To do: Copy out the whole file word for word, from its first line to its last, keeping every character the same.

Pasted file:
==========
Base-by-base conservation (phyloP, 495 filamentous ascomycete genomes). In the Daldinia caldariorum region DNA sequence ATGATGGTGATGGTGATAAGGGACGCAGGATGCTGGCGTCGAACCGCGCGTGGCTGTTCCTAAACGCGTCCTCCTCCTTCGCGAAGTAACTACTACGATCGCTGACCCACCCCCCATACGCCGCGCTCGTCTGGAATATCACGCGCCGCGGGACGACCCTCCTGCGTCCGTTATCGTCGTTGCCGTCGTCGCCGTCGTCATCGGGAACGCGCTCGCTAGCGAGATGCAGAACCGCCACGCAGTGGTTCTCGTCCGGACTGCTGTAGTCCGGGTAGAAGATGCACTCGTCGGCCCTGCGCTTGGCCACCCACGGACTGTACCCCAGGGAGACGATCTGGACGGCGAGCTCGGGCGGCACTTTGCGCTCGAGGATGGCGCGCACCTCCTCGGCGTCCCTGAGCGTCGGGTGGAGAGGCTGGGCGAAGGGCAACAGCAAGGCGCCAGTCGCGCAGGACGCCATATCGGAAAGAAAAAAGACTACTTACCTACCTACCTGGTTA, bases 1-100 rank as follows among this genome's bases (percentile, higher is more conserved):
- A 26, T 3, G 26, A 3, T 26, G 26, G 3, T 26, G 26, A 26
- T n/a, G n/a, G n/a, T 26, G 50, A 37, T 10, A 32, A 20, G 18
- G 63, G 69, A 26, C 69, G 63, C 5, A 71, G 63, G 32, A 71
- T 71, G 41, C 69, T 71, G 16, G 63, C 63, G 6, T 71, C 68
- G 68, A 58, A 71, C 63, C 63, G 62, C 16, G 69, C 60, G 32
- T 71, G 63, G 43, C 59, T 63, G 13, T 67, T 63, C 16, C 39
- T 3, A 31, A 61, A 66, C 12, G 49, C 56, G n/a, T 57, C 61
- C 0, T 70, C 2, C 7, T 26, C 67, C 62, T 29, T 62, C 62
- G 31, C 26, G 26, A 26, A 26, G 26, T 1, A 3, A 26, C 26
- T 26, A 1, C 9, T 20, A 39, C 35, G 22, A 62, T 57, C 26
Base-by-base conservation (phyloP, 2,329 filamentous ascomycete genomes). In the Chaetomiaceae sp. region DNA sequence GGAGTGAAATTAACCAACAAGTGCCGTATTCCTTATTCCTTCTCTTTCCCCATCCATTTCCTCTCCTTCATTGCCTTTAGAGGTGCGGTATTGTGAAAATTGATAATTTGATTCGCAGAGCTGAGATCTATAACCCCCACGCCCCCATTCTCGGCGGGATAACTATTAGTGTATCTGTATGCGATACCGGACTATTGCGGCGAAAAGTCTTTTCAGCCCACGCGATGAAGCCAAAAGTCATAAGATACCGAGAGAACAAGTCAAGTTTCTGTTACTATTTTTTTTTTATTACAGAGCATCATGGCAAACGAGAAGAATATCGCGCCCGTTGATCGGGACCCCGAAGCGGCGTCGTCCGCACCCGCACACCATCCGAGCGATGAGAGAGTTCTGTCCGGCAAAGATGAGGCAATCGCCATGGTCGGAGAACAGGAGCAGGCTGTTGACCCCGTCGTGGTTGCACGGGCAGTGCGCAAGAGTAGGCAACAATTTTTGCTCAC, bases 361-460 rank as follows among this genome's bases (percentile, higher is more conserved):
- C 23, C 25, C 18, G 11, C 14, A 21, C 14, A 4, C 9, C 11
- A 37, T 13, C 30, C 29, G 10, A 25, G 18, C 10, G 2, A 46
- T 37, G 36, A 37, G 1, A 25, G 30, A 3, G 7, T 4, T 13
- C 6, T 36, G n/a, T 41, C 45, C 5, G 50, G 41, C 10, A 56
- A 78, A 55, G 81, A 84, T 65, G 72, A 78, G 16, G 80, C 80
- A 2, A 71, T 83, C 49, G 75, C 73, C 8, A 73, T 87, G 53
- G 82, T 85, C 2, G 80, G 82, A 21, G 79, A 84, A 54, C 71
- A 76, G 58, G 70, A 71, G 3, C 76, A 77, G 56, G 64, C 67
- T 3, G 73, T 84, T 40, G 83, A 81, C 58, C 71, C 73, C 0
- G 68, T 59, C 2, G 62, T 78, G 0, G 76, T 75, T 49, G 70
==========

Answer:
Base-by-base conservation (phyloP, 495 filamentous ascomycete genomes). In the Daldinia caldariorum region DNA sequence ATGATGGTGATGGTGATAAGGGACGCAGGATGCTGGCGTCGAACCGCGCGTGGCTGTTCCTAAACGCGTCCTCCTCCTTCGCGAAGTAACTACTACGATCGCTGACCCACCCCCCATACGCCGCGCTCGTCTGGAATATCACGCGCCGCGGGACGACCCTCCTGCGTCCGTTATCGTCGTTGCCGTCGTCGCCGTCGTCATCGGGAACGCGCTCGCTAGCGAGATGCAGAACCGCCACGCAGTGGTTCTCGTCCGGACTGCTGTAGTCCGGGTAGAAGATGCACTCGTCGGCCCTGCGCTTGGCCACCCACGGACTGTACCCCAGGGAGACGATCTGGACGGCGAGCTCGGGCGGCACTTTGCGCTCGAGGATGGCGCGCACCTCCTCGGCGTCCCTGAGCGTCGGGTGGAGAGGCTGGGCGAAGGGCAACAGCAAGGCGCCAGTCGCGCAGGACGCCATATCGGAAAGAAAAAAGACTACTTACCTACCTACCTGGTTA, bases 1-100 rank as follows among this genome's bases (percentile, higher is more conserved):
- A 26, T 3, G 26, A 3, T 26, G 26, G 3, T 26, G 26, A 26
- T n/a, G n/a, G n/a, T 26, G 50, A 37, T 10, A 32, A 20, G 18
- G 63, G 69, A 26, C 69, G 63, C 5, A 71, G 63, G 32, A 71
- T 71, G 41, C 69, T 71, G 16, G 63, C 63, G 6, T 71, C 68
- G 68, A 58, A 71, C 63, C 63, G 62, C 16, G 69, C 60, G 32
- T 71, G 63, G 43, C 59, T 63, G 13, T 67, T 63, C 16, C 39
- T 3, A 31, A 61, A 66, C 12, G 49, C 56, G n/a, T 57, C 61
- C 0, T 70, C 2, C 7, T 26, C 67, C 62, T 29, T 62, C 62
- G 31, C 26, G 26, A 26, A 26, G 26, T 1, A 3, A 26, C 26
- T 26, A 1, C 9, T 20, A 39, C 35, G 22, A 62, T 57, C 26
Base-by-base conservation (phyloP, 2,329 filamentous ascomycete genomes). In the Chaetomiaceae sp. region DNA sequence GGAGTGAAATTAACCAACAAGTGCCGTATTCCTTATTCCTTCTCTTTCCCCATCCATTTCCTCTCCTTCATTGCCTTTAGAGGTGCGGTATTGTGAAAATTGATAATTTGATTCGCAGAGCTGAGATCTATAACCCCCACGCCCCCATTCTCGGCGGGATAACTATTAGTGTATCTGTATGCGATACCGGACTATTGCGGCGAAAAGTCTTTTCAGCCCACGCGATGAAGCCAAAAGTCATAAGATACCGAGAGAACAAGTCAAGTTTCTGTTACTATTTTTTTTTTATTACAGAGCATCATGGCAAACGAGAAGAATATCGCGCCCGTTGATCGGGACCCCGAAGCGGCGTCGTCCGCACCCGCACACCATCCGAGCGATGAGAGAGTTCTGTCCGGCAAAGATGAGGCAATCGCCATGGTCGGAGAACAGGAGCAGGCTGTTGACCCCGTCGTGGTTGCACGGGCAGTGCGCAAGAGTAGGCAACAATTTTTGCTCAC, bases 361-460 rank as follows among this genome's bases (percentile, higher is more conserved):
- C 23, C 25, C 18, G 11, C 14, A 21, C 14, A 4, C 9, C 11
- A 37, T 13, C 30, C 29, G 10, A 25, G 18, C 10, G 2, A 46
- T 37, G 36, A 37, G 1, A 25, G 30, A 3, G 7, T 4, T 13
- C 6, T 36, G n/a, T 41, C 45, C 5, G 50, G 41, C 10, A 56
- A 78, A 55, G 81, A 84, T 65, G 72, A 78, G 16, G 80, C 80
- A 2, A 71, T 83, C 49, G 75, C 73, C 8, A 73, T 87, G 53
- G 82, T 85, C 2, G 80, G 82, A 21, G 79, A 84, A 54, C 71
- A 76, G 58, G 70, A 71, G 3, C 76, A 77, G 56, G 64, C 67
- T 3, G 73, T 84, T 40, G 83, A 81, C 58, C 71, C 73, C 0
- G 68, T 59, C 2, G 62, T 78, G 0, G 76, T 75, T 49, G 70